In February of 2021, Senator Mark Warner of Virginia introduced the Healthy Food Access for All Americans (HFAAA) Act.[xvi] The Bill aims to eliminate food deserts by providing “incentives to food providers to expand access to healthy foods in these underserved communities.”[xvii] The Act would accomplish this by granting tax credits or grants to food providers who serve underserved communities and attain a “Special Access Food Provider” certification from the Treasury Department.[xviii] Incentives would be given to food providers in differing amounts based on whether they construct new stores, retrofit existing grocery store structures, build new permanent structures for food banks, or operate as temporary access merchants such as mobile markets.[xix] This Bill has been referred to the Senate Committee on Finance.[xx] The Bill has also been introduced to the House by Rep. A. Donald McEachin of Virginia and Rep. Tim Ryan of Ohio.[xxi]

(Image of a farm in New York State with a green field and white barn in the background)

While a larger solution is still in progress in Congress, state and local governments are trying to combat the problem as well.[xxii] One example is New York Senate Bill S1908A introduced by New York State Senator Robert Jackson in January 2021.[xxiii] The Bill aims to increase access to fresh produce in food deserts.[xxiv] The Bill would accomplish this by having the state purchase fresh produce from farms within the state, using monies appropriated for the program, and distributing it to food deserts.[xxv] The Bill also aims to promote market participation of and re-establish farm ownership by farmers who are from under-represented communities including Black, indigenous, and other communities of color.[xxvi] The Bill was revised in March of 2021 and is now with the New York Senate Committee on Agriculture.[xxvii]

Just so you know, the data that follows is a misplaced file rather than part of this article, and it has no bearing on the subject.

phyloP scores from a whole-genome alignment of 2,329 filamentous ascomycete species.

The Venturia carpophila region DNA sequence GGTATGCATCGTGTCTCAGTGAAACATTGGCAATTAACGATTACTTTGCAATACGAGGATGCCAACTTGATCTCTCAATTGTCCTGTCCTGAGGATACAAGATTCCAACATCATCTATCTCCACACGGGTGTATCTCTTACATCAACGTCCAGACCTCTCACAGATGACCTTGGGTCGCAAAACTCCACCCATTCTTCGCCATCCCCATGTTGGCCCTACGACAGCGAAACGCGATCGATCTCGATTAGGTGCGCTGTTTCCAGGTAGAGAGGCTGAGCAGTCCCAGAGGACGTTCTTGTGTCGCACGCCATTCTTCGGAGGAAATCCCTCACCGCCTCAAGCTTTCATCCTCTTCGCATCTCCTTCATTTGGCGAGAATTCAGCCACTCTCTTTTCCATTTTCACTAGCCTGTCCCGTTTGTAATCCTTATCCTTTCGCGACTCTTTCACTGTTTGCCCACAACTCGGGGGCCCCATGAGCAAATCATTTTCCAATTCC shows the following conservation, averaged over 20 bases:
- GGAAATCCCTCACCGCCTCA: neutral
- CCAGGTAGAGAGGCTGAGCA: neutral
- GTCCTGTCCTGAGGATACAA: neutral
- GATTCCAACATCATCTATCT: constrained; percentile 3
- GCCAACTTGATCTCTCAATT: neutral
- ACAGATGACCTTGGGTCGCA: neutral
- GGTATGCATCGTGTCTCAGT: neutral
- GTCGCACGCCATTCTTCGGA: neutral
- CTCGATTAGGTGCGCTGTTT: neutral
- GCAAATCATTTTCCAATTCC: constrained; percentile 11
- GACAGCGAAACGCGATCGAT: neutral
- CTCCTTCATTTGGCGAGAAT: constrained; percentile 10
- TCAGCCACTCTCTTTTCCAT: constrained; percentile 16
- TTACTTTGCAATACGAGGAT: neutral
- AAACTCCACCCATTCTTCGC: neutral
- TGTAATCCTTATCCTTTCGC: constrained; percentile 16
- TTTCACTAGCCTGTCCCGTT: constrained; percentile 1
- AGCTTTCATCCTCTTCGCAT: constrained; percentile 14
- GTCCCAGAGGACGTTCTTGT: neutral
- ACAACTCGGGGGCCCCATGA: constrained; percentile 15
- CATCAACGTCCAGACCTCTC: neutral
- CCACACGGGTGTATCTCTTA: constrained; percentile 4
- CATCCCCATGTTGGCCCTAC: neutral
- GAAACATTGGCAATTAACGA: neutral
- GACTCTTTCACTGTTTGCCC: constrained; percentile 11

As the COVID pandemic remains a threat as new variants spread, Congress and state governments need to take immediate action to eliminate food deserts to improve the health of these communities. In turn, access to healthy food will also help underserved communities to better stand up to COVID.

[i] ERS, Characteristics and Influential Factors of Food Deserts 6 (USDA 2012).

[ii] Id.

[iii] Id.

[iv] Id. at 13.

[v] Scott Haskell, How the Covid-19 Pandemic Affects Food Deserts, Institute for Food Laws and Regulations (Feb. 2, 2021),

[vi] Id.

[vii] Id.

[viii] CDC, (last visited Jan. 6, 2022).

[ix] Press Release, Mark R. Warner, Warner Introduces Bipartisan Bill to Increase Access to Nutritious Foods, Help Eliminate Food Deserts (Feb. 3, 2021),

[x] ERS, supra note i, at 27.

[xi] CDC, (last visited Jan. 6, 2022).

[xii] See, c.f., Food Deserts Act of 2017, H.R. 3104, 115th Cong. (2017).

[xiii] Id.

[xiv] Id.

[xv] Press Release, Congressman Andre Carson, Rep. Carson Reintroduces Bill to Fight Food Deserts (Oct. 7, 2020),

[xvi] Warner, supra note ix.

[xvii] Id.

[xviii] Id.

[xix] Id.

[xx] Healthy Food Access for All Americans Act, S. 203, 117th Cong. (2021).

[xxi] Press Release, U.S. Congressman A. Donald McEachin, McEachin, Ryan Introduce Legislation to Eradicate Food Deserts (Feb. 24, 2021),

[xxii] See, c.f., S.B. S1908A, 2021-2022 Legis. Sess. (N.Y. 2021).  

[xxiii] Id.

[xxiv] Id.

[xxv] Id.

[xxvi] Id.

[xxvii] Id.